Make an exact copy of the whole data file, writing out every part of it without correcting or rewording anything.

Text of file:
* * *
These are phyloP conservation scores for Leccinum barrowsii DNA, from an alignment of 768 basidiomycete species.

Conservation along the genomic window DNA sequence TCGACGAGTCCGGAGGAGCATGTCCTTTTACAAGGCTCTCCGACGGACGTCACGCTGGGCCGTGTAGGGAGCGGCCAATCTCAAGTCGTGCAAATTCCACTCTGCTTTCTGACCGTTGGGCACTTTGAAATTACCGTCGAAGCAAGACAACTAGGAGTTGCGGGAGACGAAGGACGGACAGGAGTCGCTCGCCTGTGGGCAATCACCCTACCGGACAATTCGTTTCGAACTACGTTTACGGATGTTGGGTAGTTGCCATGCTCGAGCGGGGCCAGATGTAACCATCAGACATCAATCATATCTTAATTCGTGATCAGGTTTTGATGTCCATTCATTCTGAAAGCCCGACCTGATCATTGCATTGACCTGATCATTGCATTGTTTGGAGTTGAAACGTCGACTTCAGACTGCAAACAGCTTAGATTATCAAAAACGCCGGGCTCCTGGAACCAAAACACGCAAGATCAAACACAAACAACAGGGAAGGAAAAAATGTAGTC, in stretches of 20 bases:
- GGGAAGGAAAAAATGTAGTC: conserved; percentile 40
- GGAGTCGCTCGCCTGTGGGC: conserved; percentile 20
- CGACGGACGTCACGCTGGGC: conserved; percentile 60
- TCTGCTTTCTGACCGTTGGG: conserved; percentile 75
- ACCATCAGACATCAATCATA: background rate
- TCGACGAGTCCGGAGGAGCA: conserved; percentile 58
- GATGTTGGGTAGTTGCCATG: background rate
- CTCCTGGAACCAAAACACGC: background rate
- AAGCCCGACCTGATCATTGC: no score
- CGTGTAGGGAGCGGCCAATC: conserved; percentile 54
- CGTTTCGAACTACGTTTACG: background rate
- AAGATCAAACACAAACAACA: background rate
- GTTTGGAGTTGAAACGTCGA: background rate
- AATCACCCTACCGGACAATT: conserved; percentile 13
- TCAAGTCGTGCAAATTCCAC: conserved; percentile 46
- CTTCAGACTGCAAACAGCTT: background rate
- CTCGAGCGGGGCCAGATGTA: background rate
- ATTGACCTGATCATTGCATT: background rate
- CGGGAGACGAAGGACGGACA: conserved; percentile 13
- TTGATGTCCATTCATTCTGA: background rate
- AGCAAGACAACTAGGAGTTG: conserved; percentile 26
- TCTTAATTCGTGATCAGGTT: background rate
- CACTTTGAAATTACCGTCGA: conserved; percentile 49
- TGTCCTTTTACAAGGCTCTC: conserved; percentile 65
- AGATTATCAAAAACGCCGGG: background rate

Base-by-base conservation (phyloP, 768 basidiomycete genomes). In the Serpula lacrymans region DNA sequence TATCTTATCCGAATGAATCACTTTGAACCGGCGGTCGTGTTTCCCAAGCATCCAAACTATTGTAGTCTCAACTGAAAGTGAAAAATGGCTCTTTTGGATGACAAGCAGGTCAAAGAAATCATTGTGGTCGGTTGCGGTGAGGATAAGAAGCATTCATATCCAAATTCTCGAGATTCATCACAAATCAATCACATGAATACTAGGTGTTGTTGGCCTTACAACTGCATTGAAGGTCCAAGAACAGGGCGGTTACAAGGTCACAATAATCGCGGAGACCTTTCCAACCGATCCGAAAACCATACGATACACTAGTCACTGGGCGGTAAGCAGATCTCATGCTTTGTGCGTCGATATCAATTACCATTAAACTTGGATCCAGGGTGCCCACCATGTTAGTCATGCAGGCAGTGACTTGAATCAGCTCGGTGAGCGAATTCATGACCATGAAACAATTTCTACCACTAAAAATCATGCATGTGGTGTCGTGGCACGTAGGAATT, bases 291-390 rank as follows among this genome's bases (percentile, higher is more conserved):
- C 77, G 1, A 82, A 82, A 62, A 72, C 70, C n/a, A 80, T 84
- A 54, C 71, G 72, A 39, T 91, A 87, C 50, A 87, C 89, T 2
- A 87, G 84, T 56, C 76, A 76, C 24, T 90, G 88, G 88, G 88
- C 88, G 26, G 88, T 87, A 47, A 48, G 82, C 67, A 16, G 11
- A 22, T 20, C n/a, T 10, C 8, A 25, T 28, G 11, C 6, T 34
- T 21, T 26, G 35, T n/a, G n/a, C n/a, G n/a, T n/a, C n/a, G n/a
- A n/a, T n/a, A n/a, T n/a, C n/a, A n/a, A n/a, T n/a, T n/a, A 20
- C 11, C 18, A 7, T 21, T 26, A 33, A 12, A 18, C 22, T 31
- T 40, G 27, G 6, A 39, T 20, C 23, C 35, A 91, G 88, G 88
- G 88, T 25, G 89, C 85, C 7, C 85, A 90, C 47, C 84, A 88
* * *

These are phyloP conservation scores for Leccinum barrowsii DNA, from an alignment of 768 basidiomycete species.

Conservation along the genomic window DNA sequence TCGACGAGTCCGGAGGAGCATGTCCTTTTACAAGGCTCTCCGACGGACGTCACGCTGGGCCGTGTAGGGAGCGGCCAATCTCAAGTCGTGCAAATTCCACTCTGCTTTCTGACCGTTGGGCACTTTGAAATTACCGTCGAAGCAAGACAACTAGGAGTTGCGGGAGACGAAGGACGGACAGGAGTCGCTCGCCTGTGGGCAATCACCCTACCGGACAATTCGTTTCGAACTACGTTTACGGATGTTGGGTAGTTGCCATGCTCGAGCGGGGCCAGATGTAACCATCAGACATCAATCATATCTTAATTCGTGATCAGGTTTTGATGTCCATTCATTCTGAAAGCCCGACCTGATCATTGCATTGACCTGATCATTGCATTGTTTGGAGTTGAAACGTCGACTTCAGACTGCAAACAGCTTAGATTATCAAAAACGCCGGGCTCCTGGAACCAAAACACGCAAGATCAAACACAAACAACAGGGAAGGAAAAAATGTAGTC, in stretches of 20 bases:
- GGGAAGGAAAAAATGTAGTC: conserved; percentile 40
- GGAGTCGCTCGCCTGTGGGC: conserved; percentile 20
- CGACGGACGTCACGCTGGGC: conserved; percentile 60
- TCTGCTTTCTGACCGTTGGG: conserved; percentile 75
- ACCATCAGACATCAATCATA: background rate
- TCGACGAGTCCGGAGGAGCA: conserved; percentile 58
- GATGTTGGGTAGTTGCCATG: background rate
- CTCCTGGAACCAAAACACGC: background rate
- AAGCCCGACCTGATCATTGC: no score
- CGTGTAGGGAGCGGCCAATC: conserved; percentile 54
- CGTTTCGAACTACGTTTACG: background rate
- AAGATCAAACACAAACAACA: background rate
- GTTTGGAGTTGAAACGTCGA: background rate
- AATCACCCTACCGGACAATT: conserved; percentile 13
- TCAAGTCGTGCAAATTCCAC: conserved; percentile 46
- CTTCAGACTGCAAACAGCTT: background rate
- CTCGAGCGGGGCCAGATGTA: background rate
- ATTGACCTGATCATTGCATT: background rate
- CGGGAGACGAAGGACGGACA: conserved; percentile 13
- TTGATGTCCATTCATTCTGA: background rate
- AGCAAGACAACTAGGAGTTG: conserved; percentile 26
- TCTTAATTCGTGATCAGGTT: background rate
- CACTTTGAAATTACCGTCGA: conserved; percentile 49
- TGTCCTTTTACAAGGCTCTC: conserved; percentile 65
- AGATTATCAAAAACGCCGGG: background rate

Base-by-base conservation (phyloP, 768 basidiomycete genomes). In the Serpula lacrymans region DNA sequence TATCTTATCCGAATGAATCACTTTGAACCGGCGGTCGTGTTTCCCAAGCATCCAAACTATTGTAGTCTCAACTGAAAGTGAAAAATGGCTCTTTTGGATGACAAGCAGGTCAAAGAAATCATTGTGGTCGGTTGCGGTGAGGATAAGAAGCATTCATATCCAAATTCTCGAGATTCATCACAAATCAATCACATGAATACTAGGTGTTGTTGGCCTTACAACTGCATTGAAGGTCCAAGAACAGGGCGGTTACAAGGTCACAATAATCGCGGAGACCTTTCCAACCGATCCGAAAACCATACGATACACTAGTCACTGGGCGGTAAGCAGATCTCATGCTTTGTGCGTCGATATCAATTACCATTAAACTTGGATCCAGGGTGCCCACCATGTTAGTCATGCAGGCAGTGACTTGAATCAGCTCGGTGAGCGAATTCATGACCATGAAACAATTTCTACCACTAAAAATCATGCATGTGGTGTCGTGGCACGTAGGAATT, bases 291-390 rank as follows among this genome's bases (percentile, higher is more conserved):
- C 77, G 1, A 82, A 82, A 62, A 72, C 70, C n/a, A 80, T 84
- A 54, C 71, G 72, A 39, T 91, A 87, C 50, A 87, C 89, T 2
- A 87, G 84, T 56, C 76, A 76, C 24, T 90, G 88, G 88, G 88
- C 88, G 26, G 88, T 87, A 47, A 48, G 82, C 67, A 16, G 11
- A 22, T 20, C n/a, T 10, C 8, A 25, T 28, G 11, C 6, T 34
- T 21, T 26, G 35, T n/a, G n/a, C n/a, G n/a, T n/a, C n/a, G n/a
- A n/a, T n/a, A n/a, T n/a, C n/a, A n/a, A n/a, T n/a, T n/a, A 20
- C 11, C 18, A 7, T 21, T 26, A 33, A 12, A 18, C 22, T 31
- T 40, G 27, G 6, A 39, T 20, C 23, C 35, A 91, G 88, G 88
- G 88, T 25, G 89, C 85, C 7, C 85, A 90, C 47, C 84, A 88